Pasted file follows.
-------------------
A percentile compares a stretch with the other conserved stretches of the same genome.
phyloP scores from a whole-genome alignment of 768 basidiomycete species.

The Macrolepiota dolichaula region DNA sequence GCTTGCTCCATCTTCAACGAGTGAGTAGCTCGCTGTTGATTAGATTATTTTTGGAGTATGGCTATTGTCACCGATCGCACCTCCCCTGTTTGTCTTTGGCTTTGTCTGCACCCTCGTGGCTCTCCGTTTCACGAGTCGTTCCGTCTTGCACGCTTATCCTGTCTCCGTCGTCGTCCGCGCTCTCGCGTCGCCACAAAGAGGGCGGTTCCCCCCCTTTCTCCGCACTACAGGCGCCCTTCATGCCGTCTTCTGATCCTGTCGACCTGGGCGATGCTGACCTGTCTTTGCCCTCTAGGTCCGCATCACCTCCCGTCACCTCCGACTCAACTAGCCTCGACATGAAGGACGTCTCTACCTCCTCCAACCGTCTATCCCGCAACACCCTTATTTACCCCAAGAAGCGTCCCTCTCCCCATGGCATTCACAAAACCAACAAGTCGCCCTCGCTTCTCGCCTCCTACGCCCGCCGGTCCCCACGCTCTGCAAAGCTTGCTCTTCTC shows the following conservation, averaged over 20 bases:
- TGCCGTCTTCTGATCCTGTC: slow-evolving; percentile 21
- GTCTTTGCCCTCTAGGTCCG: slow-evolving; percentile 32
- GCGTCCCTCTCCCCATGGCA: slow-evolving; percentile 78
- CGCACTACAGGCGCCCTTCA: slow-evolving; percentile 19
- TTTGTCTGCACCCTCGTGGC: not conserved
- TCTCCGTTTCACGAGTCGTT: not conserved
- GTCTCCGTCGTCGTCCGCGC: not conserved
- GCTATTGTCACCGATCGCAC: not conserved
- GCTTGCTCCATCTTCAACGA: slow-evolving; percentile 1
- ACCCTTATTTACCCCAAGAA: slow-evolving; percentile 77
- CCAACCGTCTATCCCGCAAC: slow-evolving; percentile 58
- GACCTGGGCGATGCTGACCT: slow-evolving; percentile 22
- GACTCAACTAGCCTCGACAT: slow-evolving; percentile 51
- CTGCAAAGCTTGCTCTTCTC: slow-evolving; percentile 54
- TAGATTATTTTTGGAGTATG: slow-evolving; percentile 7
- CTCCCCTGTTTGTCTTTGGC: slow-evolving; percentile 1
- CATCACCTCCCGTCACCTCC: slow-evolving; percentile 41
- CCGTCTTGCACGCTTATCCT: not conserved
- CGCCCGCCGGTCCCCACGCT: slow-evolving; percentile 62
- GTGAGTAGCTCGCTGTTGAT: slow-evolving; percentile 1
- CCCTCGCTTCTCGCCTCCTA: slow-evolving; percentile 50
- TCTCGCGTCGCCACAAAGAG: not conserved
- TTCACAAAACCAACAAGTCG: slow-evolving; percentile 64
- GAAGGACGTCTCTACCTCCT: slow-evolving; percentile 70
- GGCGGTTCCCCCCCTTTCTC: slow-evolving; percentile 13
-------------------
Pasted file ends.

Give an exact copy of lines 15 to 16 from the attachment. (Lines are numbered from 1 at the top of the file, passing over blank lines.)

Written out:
- GACCTGGGCGATGCTGACCT: slow-evolving; percentile 22
- GACTCAACTAGCCTCGACAT: slow-evolving; percentile 51